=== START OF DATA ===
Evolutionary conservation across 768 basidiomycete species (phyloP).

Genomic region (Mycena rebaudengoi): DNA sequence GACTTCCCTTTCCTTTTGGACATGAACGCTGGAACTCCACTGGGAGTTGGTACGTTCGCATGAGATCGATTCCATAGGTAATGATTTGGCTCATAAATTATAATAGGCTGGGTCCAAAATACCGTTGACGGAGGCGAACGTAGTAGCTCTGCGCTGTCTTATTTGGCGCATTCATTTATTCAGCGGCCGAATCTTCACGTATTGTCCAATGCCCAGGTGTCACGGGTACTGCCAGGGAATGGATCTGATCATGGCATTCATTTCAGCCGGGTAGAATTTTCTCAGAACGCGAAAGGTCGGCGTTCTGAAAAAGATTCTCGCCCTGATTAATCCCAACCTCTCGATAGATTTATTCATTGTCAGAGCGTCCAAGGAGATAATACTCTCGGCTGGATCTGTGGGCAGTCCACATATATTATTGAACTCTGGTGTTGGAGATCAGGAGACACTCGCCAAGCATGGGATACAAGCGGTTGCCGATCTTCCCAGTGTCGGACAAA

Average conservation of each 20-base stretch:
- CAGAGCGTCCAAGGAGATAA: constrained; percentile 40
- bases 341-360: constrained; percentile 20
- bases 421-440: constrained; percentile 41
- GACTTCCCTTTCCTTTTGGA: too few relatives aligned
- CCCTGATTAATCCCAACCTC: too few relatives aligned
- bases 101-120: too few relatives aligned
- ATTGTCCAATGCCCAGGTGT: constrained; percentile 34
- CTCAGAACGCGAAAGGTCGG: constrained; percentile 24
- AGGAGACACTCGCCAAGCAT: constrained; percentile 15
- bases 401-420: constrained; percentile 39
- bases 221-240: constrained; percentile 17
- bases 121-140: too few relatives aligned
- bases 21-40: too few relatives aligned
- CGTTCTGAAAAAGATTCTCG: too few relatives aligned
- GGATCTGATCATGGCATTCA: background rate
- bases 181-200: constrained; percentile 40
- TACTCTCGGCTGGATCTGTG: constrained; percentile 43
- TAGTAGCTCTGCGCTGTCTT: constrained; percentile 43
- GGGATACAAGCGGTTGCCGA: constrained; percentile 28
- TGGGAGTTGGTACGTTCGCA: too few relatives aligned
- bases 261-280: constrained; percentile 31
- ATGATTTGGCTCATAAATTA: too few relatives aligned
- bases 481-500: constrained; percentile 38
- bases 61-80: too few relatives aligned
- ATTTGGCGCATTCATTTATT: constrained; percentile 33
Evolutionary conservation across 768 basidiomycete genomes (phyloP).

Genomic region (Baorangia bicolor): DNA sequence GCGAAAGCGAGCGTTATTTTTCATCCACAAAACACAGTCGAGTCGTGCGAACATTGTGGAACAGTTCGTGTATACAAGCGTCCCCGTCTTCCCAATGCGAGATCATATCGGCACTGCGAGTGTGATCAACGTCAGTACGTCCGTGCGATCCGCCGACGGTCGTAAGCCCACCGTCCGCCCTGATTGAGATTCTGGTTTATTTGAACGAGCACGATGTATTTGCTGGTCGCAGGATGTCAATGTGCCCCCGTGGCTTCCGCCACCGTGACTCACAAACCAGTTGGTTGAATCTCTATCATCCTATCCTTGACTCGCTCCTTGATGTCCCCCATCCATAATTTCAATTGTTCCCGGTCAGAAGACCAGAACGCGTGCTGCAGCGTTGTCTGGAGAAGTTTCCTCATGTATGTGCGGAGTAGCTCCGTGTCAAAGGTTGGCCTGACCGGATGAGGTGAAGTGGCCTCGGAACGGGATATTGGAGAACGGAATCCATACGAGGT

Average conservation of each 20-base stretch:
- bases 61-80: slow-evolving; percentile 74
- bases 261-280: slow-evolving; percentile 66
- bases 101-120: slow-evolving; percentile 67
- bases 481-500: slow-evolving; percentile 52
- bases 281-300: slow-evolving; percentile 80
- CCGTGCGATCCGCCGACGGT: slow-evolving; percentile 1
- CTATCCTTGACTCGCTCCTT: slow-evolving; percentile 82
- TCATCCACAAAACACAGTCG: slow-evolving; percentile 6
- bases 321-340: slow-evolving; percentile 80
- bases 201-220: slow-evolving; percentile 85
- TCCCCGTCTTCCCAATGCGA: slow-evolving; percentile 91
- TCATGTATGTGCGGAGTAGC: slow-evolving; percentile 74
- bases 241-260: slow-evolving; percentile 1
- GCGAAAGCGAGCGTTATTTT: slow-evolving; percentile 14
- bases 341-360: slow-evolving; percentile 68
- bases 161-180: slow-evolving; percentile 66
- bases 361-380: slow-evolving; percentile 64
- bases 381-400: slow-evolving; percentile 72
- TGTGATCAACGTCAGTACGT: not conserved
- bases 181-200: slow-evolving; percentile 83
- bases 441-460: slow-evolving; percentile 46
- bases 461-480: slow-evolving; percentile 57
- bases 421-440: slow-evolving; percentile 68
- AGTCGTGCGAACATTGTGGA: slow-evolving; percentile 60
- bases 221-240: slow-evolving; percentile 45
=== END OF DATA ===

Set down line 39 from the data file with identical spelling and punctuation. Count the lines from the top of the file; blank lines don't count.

- TCATCCACAAAACACAGTCG: slow-evolving; percentile 6